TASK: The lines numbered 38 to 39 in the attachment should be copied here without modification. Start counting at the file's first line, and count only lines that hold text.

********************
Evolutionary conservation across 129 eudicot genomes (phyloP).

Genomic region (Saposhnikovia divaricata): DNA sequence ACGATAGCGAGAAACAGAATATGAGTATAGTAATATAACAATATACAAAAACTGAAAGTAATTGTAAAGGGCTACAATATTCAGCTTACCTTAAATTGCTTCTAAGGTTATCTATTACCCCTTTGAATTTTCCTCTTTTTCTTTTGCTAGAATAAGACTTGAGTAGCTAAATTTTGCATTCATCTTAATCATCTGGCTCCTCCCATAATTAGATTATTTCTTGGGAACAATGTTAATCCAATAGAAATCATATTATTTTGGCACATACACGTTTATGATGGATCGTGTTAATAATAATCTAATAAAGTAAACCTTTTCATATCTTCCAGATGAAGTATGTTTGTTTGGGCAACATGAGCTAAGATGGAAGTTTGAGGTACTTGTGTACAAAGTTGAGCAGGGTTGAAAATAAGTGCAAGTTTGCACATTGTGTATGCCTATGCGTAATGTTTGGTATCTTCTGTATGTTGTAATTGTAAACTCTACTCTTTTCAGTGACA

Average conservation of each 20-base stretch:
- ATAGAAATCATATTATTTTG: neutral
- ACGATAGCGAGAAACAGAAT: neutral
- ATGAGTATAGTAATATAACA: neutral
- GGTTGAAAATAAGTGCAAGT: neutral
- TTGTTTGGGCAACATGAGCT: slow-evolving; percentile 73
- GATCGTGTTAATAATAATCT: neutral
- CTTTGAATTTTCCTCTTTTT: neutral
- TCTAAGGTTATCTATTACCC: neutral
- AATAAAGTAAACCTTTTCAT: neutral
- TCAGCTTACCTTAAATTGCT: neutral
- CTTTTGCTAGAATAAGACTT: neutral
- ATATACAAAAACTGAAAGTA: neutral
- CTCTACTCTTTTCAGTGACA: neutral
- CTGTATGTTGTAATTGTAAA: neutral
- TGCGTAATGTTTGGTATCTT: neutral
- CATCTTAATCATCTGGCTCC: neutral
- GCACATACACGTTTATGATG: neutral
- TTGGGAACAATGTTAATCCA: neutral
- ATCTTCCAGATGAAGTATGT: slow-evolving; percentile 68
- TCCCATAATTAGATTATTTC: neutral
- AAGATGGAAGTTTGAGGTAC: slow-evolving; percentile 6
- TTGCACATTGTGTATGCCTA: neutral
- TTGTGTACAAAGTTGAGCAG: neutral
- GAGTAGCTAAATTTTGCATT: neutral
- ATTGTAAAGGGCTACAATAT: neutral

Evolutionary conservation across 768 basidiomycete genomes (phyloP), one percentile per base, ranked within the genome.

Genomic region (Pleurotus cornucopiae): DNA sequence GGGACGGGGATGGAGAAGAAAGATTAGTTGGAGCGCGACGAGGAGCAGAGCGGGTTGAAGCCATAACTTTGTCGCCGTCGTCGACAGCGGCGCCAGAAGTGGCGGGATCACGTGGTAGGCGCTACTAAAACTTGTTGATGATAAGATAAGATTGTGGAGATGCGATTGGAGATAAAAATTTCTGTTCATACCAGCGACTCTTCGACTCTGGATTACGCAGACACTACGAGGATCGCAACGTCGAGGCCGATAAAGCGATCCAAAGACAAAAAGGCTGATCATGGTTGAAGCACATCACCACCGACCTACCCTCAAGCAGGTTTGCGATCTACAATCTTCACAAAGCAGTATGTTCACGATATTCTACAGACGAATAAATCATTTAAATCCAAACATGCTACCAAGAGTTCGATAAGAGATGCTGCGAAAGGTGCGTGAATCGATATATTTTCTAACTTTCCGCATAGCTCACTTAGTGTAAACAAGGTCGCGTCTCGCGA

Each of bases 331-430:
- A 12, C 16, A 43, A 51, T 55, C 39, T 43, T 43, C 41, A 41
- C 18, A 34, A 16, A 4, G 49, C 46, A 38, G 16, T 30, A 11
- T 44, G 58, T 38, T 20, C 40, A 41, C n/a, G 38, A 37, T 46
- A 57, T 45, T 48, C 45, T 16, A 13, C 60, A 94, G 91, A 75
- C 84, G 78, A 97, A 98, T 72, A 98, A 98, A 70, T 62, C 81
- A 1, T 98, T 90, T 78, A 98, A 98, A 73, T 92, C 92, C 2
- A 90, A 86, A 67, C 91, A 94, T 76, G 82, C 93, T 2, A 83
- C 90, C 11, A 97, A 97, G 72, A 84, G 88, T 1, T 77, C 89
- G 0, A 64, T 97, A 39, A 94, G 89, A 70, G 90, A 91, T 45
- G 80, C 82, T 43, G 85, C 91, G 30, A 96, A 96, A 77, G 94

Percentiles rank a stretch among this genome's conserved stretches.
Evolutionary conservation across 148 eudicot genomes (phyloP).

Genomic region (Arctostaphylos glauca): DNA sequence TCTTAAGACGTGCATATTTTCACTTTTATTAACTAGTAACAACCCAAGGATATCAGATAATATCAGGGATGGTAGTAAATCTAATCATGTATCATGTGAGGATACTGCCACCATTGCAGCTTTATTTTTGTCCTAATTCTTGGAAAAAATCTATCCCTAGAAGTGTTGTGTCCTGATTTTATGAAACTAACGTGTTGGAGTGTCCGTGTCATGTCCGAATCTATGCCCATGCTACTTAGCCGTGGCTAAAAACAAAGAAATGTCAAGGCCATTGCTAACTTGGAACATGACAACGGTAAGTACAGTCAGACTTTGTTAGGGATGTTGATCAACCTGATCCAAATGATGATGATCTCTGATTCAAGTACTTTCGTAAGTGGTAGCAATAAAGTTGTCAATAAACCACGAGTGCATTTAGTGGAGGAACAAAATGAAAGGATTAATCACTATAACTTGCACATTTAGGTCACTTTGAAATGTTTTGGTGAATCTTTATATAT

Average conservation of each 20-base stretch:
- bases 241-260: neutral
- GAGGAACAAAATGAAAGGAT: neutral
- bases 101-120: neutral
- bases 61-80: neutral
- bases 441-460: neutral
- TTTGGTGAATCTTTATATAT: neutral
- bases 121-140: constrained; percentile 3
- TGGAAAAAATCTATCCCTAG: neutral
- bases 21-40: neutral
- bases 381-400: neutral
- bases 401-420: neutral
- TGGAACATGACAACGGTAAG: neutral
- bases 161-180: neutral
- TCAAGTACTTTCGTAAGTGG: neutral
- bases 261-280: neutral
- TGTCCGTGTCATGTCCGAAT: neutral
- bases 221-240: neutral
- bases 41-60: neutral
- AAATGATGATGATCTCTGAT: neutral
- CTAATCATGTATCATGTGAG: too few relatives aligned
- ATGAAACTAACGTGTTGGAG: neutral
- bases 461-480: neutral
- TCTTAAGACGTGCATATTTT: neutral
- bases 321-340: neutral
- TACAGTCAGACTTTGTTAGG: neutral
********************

- A 90, A 86, A 67, C 91, A 94, T 76, G 82, C 93, T 2, A 83
- C 90, C 11, A 97, A 97, G 72, A 84, G 88, T 1, T 77, C 89